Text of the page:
(Mat 25:23-30 KJV) His lord said unto him, Well done, good and faithful servant; thou hast been faithful over a few things, I will make thee ruler over many things: enter thou into the joy of thy lord. {24} Then he which had received the one talent came and said, Lord, I knew thee that thou art an hard man, reaping where thou hast not sown, and gathering where thou hast not strowed: {25} And I was afraid, and went and hid thy talent in the earth: lo, there thou hast that is thine. {26} His lord answered and said unto him, Thou wicked and slothful servant, thou knewest that I reap where I sowed not, and gather where I have not strowed: {27} Thou oughtest therefore to have put my money to the exchangers, and then at my coming I should have received mine own with usury. {28} Take therefore the talent from him, and give it unto him which hath ten talents. {29} For unto every one that hath shall be given, and he shall have abundance: but from him that hath not shall be taken away even that which he hath. {30} And cast ye the unprofitable servant into outer darkness: there shall be weeping and gnashing of teeth.
The one talent guy was afraid, but it was the wrong kind of fear. His fear paralyzed him instead of motivating him. The true “fear of the Lord” motivates us to long to hear “well done good and faithful servant”.
Learning the fear of the Lord - How am I going to feel when I stand before God and he plays back the tape of the decision you’re about to make?
(Prov 14:27 KJV) The fear of the LORD is a fountain of life, to depart from the snares of death.


Depart from evil

This is what happens when we have the “fear of the Lord”. This is a practical step that happens on the way to becoming wise.
If you are caught in sin, the wisest thing you can do it so get out before you’re destroyed by your sin.
(Prov 3:7 KJV) Be not wise in thine own eyes: fear the LORD, and depart from evil.

To our own mind, we may think its okay to keep doing our sin. But if we had a real fear of the Lord, we would realize we need to get out.

(Prov 13:19 KJV) The desire accomplished is sweet to the soul: but it is abomination to fools to depart from evil.

These two phrases are paired together for a reason. I think the idea is that for a person who is trying to depart from evil, to break a bad habit, to turn from sin, and then finally gets there, it’s “sweet”. But a person who is a fool, they see no need to stop their sin.

Joseph – we’ve talked about the trials that Joseph went through.  His brothers had sold him as a slave into Egypt, where he became the servant of a man named Potiphar.  When his master’s wife began to make passes at him, he had a problem on his hands.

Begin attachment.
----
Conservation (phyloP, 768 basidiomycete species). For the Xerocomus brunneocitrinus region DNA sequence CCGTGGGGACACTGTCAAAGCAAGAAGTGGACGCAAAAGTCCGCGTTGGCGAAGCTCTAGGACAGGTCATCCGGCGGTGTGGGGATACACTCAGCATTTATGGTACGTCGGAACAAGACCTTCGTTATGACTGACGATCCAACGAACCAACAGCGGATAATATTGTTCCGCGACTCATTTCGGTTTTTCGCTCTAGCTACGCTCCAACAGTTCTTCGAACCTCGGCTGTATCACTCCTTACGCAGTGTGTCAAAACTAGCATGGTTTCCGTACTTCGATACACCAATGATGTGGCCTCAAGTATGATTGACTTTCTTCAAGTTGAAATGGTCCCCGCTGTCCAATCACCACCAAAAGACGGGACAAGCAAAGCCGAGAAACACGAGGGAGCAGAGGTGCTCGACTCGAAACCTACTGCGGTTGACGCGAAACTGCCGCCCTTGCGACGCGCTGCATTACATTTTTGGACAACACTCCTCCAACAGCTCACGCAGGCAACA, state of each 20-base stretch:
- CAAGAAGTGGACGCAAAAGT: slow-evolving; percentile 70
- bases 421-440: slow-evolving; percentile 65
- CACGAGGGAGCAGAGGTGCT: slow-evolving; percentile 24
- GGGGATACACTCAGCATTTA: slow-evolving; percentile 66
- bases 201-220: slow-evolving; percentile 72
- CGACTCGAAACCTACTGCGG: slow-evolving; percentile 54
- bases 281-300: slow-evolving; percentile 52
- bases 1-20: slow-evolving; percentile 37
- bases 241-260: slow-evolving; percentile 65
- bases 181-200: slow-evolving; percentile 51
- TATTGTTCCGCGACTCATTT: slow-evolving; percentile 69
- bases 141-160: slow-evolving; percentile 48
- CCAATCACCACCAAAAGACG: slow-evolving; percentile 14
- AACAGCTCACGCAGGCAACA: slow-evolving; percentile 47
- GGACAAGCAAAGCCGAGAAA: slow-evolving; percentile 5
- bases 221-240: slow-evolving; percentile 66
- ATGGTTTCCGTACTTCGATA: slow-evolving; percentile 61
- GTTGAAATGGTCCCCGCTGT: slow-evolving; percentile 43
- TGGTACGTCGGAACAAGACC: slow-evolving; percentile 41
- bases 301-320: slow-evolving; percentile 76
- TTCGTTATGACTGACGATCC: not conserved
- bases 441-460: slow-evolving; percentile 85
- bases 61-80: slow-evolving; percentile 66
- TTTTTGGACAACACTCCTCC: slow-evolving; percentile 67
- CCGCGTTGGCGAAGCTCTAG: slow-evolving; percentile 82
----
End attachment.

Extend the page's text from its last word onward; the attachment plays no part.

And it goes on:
(Gen 39:7-9 NKJV)  And it came to pass after these things that his master's wife cast longing eyes on Joseph, and she said, "Lie with me." {8} But he refused and said to his master's wife, "Look, my master does not know what is with me in the house, and he has committed all that he has to my hand. {9} "There is no one greater in this house than I, nor has he kept back anything from me but you, because you are his wife. How then can I do this great wickedness, and sin against God?"

Joseph was aware of God.  He had the “fear of the Lord”.  And he couldn’t imagine doing this thing that would hurt the Lord.

(Gen 39:10-12 NKJV)  So it was, as she spoke to Joseph day by day, that he did not heed her, to lie with her or to be with her. {11} But it happened about this time, when Joseph went into the house to do his work, and none of the men of the house was inside, {12} that she caught him by his garment, saying, "Lie with me." But he left his garment in her hand, and fled and ran outside.

Joseph departed from evil.  It wasn’t without consequences.  Potiphar’s wife accused Joseph of rape and he wound up in prison.  Was it worth it?  God was shaping Joseph, preparing him for his grand purpose in life, where he would run the nation of Egypt.  But part of that preparation involved developing a man’s character.  It involved developing a man who would depart from evil.

When Joseph ended up interpreting Pharaoh’s dream and Pharaoh realized he needed someone with wisdom to oversee the nation, he chose Joseph.

Looking for wisdom? Go to the source. Learn the fear of the Lord. Depart from evil.

[1]Wiersbe, W. W. (1996, c1991). Be patient. An Old Testament study. (Job 28:1). Wheaton, Ill.: Victor Books.

[2]Wiersbe, W. W. (1996, c1991). Be patient. An Old Testament study. (Job 28:1). Wheaton, Ill.: Victor Books.